The house is cooling normally as the temp is 55 degrees coming out of the register on a 83 degree day,
    but I am worried if it will be able to cool the house on a 100 degree day.

    Should I call the guy back out?
    Is there anything else I can check to determine if it was done properly?
    The unit is operating properly.
    [ Only call the tech out, If you wish to add another unit. ]

    However, the unit operating properly is no not the most significant parameter in determining whether is can cool to your satisfaction on a 100 degree day.
    If your house is 2,600 square feet in Canada, it might be adequate 97% of the time.
    If your house is 1,800 square feet in IOWA, it might be adequate ( < 80'F room temp.) 87% of the time in mid-summer.
    If your house is 1,800 square feet in Houston it might be adequate 65% of the time in mid-summer.
    Designer Dan
    It's Not Rocket Science, But It is SCIENCE with "Some Art". ___ ___ K EEP I T S IMPLE & S INCERE

    Define the Building Envelope and Perform a Detailed Load Calc: It's ALL About Windows and Make-up Air Requirements. Know Your Equipment Capabilities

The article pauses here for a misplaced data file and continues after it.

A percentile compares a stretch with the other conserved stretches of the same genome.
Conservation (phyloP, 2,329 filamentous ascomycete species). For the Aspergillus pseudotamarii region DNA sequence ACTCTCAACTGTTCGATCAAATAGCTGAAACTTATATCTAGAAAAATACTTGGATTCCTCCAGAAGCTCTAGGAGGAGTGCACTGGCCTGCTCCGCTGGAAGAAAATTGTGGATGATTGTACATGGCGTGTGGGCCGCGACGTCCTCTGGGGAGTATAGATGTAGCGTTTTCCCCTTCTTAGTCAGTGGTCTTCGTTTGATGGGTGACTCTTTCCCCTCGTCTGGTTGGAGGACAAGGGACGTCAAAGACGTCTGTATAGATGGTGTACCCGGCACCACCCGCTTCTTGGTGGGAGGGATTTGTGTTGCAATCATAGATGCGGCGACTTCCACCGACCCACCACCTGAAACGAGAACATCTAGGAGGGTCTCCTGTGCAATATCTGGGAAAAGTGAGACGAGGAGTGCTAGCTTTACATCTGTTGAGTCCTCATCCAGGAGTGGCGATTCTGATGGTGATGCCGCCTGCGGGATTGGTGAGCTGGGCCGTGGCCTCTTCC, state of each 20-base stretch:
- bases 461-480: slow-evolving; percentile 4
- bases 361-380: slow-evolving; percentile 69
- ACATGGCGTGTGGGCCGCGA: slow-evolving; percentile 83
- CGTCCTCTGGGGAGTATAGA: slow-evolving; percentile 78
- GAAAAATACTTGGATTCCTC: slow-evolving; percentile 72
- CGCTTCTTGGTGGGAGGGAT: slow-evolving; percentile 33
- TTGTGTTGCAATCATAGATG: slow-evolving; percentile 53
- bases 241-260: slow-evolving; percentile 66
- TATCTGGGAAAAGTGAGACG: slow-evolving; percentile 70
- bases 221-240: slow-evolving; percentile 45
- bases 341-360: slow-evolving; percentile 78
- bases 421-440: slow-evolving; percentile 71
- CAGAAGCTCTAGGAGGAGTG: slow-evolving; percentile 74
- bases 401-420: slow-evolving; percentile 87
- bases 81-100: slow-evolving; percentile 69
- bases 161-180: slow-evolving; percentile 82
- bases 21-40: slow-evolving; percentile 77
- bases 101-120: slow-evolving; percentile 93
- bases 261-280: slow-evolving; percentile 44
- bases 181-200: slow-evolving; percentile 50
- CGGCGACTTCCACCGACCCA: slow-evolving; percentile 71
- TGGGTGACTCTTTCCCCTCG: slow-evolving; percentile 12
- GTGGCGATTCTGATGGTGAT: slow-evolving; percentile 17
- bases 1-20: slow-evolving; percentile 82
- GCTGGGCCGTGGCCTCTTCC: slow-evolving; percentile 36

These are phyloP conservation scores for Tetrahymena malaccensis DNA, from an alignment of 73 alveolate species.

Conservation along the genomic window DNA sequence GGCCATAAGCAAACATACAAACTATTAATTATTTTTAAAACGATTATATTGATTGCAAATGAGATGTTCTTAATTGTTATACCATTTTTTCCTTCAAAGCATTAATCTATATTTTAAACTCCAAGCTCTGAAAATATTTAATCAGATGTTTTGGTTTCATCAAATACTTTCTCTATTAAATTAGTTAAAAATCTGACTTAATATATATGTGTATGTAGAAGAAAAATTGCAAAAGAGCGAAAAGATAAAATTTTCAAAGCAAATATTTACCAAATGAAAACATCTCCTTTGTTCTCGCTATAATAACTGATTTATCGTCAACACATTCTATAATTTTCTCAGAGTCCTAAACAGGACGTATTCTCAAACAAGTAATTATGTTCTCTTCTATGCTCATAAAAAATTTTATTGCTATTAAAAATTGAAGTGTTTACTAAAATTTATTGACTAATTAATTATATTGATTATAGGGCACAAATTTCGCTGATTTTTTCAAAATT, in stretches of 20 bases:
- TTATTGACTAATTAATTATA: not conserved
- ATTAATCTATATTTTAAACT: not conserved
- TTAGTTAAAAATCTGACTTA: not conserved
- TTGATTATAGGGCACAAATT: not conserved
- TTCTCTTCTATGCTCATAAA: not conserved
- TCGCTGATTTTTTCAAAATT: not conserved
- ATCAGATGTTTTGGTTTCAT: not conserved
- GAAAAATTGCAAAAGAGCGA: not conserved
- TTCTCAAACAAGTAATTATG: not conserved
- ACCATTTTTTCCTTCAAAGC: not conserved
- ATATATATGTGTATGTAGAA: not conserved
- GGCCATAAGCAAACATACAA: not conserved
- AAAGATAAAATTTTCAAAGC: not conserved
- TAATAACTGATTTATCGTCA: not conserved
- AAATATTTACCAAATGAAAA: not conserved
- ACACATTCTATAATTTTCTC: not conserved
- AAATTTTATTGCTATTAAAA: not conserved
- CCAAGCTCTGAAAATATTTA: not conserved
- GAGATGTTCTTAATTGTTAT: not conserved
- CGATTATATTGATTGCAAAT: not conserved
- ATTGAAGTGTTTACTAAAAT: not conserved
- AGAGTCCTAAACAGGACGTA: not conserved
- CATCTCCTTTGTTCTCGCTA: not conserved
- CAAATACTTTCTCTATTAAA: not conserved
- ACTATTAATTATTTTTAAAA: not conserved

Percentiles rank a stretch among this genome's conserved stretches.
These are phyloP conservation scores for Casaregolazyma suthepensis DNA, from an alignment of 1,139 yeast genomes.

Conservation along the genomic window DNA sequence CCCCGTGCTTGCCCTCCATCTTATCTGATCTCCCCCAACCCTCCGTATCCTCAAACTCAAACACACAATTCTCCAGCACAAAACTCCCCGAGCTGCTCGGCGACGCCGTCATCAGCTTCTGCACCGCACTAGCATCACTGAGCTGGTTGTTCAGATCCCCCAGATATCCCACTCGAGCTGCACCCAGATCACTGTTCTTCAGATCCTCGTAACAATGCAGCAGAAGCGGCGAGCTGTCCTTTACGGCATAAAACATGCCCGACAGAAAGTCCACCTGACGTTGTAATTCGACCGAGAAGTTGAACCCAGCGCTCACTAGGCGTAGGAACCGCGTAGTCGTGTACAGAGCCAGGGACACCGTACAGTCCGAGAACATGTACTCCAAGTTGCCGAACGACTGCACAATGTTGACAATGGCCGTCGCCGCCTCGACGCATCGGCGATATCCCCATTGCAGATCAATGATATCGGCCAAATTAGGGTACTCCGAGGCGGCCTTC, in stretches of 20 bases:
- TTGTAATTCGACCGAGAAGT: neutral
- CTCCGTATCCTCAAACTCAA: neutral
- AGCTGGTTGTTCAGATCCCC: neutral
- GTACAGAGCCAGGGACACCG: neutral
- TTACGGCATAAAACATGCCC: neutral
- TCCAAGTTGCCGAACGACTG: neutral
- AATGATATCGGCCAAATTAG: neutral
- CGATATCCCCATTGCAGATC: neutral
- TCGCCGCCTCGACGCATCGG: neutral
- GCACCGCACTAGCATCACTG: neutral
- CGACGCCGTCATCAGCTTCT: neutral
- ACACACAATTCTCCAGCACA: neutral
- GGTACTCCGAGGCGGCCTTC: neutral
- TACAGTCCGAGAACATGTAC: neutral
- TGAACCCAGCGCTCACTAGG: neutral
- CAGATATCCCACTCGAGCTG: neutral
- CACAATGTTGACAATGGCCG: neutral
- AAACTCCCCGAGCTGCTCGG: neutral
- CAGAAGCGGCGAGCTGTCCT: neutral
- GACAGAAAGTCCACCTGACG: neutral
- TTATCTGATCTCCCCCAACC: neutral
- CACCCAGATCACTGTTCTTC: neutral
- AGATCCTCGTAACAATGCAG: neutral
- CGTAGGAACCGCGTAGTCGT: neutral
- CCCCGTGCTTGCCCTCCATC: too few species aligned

11. #11
    Join Date
    Jun 2005
    Location
    SW Wisconsin
    Posts
    5,006
    I just had a new 13 SEER 2 ton ac unit installed. New A coil and lines. The temperature drop is right around 20 degrees, but the line temps make me wonder if it is fully charged.

    The house is cooling normally as the temp is 55 degrees coming out of the register on a 83 degree day, but I am worried if it will be able to cool the house on a 100 degree day. Should I call the guy back out? Is there anything else I can check to determine if it was done properly?
    Okay, get a humidity gauge; hardware stores usually have them at a very low cost.

    A 2-Ton; R-410A; 13-SEER; @75F indoor temp & wet bulb 63F or, 51% relative humidity; Goodman data; temp drop is 19F; 75-19 is 56F.

    The humidity may be a little less than 51% which would result in an additional 1 degree drop; 'IF' the humidity is 51% then, I'd say the airflow is ballpark close enough to 400-CFM per/ton, or 800-CFM.

    Humidity levels have the major effect on the temp-drop numbers; a higher humidity means less drop, low humidity yields increased drop numbers.

    Additionally, you're taking the temp at a register therefore, the duct run would have some heat-gain resulting in the reality that the temp-drop is lower than 55F directly after the coil.